There are obvious and vastly superior alternatives [to ACA]: Medicare for all has been suggested and that would represent a good start. Medicare is not really an insurance program, but rather a universal-payer, pay-as-you-go system (there is no way to stockpile medical services for future use).
An earlier version of the Senate’s proposed health care legislation featured a Medicare buy-in for people under 65 — a feature that remains doable despite today’s political constraints. This “public option” would provide more cost control (by competing with the private insurance companies), generate additional savings in Medicare (because you would be “risk pooling” younger and healthier Americans with the most aged and infirm, who traditionally absorb the highest proportion of our medical costs). It also would help to solve the problem of denying treatment based on preexisting conditions, expands the risk pool of patients, and enhances the global competitiveness of U.S. corporations (because why, in contrast to every other country in the world, should US corporations have health care as a marginal cost of production?). Thus, a Medicare buy-in would bring the U.S. health care system closer to the “ideal” low-cost, universal (single-payer) insurance plan. Highly unlikely to occur, but if the Roberts court does force us back to square one, shouldn’t we try to get it right this time?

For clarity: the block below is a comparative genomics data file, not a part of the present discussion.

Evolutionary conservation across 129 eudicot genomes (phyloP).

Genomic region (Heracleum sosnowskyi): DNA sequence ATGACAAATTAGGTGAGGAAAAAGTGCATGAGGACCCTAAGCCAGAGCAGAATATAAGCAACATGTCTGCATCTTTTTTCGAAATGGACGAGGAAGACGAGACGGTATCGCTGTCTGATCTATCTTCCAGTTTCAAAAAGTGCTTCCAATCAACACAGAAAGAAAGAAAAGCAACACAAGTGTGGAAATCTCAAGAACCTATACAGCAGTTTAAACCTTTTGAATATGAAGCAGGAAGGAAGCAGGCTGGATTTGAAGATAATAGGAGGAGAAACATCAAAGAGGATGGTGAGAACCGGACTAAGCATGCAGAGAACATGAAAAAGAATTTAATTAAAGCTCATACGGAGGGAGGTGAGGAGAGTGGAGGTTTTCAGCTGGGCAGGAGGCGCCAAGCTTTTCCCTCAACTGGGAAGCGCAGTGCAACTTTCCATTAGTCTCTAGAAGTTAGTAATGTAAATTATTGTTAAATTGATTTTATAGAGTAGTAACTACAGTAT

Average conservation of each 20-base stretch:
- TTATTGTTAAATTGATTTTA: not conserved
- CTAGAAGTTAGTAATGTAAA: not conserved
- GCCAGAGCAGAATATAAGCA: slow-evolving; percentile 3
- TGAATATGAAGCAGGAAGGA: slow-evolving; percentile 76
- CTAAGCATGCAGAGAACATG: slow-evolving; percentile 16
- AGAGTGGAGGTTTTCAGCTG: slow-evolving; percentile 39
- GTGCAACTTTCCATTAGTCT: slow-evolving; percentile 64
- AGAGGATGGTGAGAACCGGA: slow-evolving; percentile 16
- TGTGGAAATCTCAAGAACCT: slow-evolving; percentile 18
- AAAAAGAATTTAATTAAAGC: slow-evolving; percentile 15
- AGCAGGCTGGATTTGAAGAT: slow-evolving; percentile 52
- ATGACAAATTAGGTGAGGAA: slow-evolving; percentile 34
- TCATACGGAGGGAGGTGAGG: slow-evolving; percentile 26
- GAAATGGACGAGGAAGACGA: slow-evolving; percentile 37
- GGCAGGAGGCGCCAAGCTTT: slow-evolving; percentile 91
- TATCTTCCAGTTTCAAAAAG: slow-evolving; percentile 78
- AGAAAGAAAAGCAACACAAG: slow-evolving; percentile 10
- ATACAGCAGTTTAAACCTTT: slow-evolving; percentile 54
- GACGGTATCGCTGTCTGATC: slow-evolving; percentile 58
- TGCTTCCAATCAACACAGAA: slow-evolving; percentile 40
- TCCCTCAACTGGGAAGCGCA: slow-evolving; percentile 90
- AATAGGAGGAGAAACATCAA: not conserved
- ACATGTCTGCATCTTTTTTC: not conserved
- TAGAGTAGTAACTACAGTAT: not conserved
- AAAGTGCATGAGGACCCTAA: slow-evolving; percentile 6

---Marshall Auerback via Naked Capitalism